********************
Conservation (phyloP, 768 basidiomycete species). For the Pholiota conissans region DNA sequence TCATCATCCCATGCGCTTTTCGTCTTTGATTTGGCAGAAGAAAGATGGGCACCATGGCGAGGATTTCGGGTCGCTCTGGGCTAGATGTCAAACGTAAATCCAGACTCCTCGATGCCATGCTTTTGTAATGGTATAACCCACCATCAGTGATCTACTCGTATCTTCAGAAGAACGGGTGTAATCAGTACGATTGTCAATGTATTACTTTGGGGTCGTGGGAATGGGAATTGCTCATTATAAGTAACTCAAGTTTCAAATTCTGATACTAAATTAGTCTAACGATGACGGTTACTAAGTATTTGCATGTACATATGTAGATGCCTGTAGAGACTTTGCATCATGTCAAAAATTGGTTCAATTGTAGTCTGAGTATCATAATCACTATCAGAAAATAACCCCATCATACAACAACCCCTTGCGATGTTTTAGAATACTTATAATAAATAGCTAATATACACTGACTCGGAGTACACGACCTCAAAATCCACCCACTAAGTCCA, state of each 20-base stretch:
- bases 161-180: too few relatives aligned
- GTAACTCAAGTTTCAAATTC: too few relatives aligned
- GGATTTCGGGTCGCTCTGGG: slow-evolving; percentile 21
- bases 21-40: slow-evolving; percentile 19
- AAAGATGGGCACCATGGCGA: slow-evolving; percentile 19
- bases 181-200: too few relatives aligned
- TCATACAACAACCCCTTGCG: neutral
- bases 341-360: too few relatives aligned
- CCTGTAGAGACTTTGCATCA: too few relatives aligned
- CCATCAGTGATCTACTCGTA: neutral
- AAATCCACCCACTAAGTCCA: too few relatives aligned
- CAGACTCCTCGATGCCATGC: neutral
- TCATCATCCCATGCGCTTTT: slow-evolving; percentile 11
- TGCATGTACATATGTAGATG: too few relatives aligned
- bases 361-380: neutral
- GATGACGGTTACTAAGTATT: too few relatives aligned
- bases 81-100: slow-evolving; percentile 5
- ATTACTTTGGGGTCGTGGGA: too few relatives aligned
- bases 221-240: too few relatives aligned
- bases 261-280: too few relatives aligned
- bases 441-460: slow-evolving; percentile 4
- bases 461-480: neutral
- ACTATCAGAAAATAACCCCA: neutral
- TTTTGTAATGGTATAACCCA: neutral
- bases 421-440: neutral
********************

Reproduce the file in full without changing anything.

Conservation (phyloP, 768 basidiomycete species). For the Pholiota conissans region DNA sequence TCATCATCCCATGCGCTTTTCGTCTTTGATTTGGCAGAAGAAAGATGGGCACCATGGCGAGGATTTCGGGTCGCTCTGGGCTAGATGTCAAACGTAAATCCAGACTCCTCGATGCCATGCTTTTGTAATGGTATAACCCACCATCAGTGATCTACTCGTATCTTCAGAAGAACGGGTGTAATCAGTACGATTGTCAATGTATTACTTTGGGGTCGTGGGAATGGGAATTGCTCATTATAAGTAACTCAAGTTTCAAATTCTGATACTAAATTAGTCTAACGATGACGGTTACTAAGTATTTGCATGTACATATGTAGATGCCTGTAGAGACTTTGCATCATGTCAAAAATTGGTTCAATTGTAGTCTGAGTATCATAATCACTATCAGAAAATAACCCCATCATACAACAACCCCTTGCGATGTTTTAGAATACTTATAATAAATAGCTAATATACACTGACTCGGAGTACACGACCTCAAAATCCACCCACTAAGTCCA, state of each 20-base stretch:
- bases 161-180: too few relatives aligned
- GTAACTCAAGTTTCAAATTC: too few relatives aligned
- GGATTTCGGGTCGCTCTGGG: slow-evolving; percentile 21
- bases 21-40: slow-evolving; percentile 19
- AAAGATGGGCACCATGGCGA: slow-evolving; percentile 19
- bases 181-200: too few relatives aligned
- TCATACAACAACCCCTTGCG: neutral
- bases 341-360: too few relatives aligned
- CCTGTAGAGACTTTGCATCA: too few relatives aligned
- CCATCAGTGATCTACTCGTA: neutral
- AAATCCACCCACTAAGTCCA: too few relatives aligned
- CAGACTCCTCGATGCCATGC: neutral
- TCATCATCCCATGCGCTTTT: slow-evolving; percentile 11
- TGCATGTACATATGTAGATG: too few relatives aligned
- bases 361-380: neutral
- GATGACGGTTACTAAGTATT: too few relatives aligned
- bases 81-100: slow-evolving; percentile 5
- ATTACTTTGGGGTCGTGGGA: too few relatives aligned
- bases 221-240: too few relatives aligned
- bases 261-280: too few relatives aligned
- bases 441-460: slow-evolving; percentile 4
- bases 461-480: neutral
- ACTATCAGAAAATAACCCCA: neutral
- TTTTGTAATGGTATAACCCA: neutral
- bases 421-440: neutral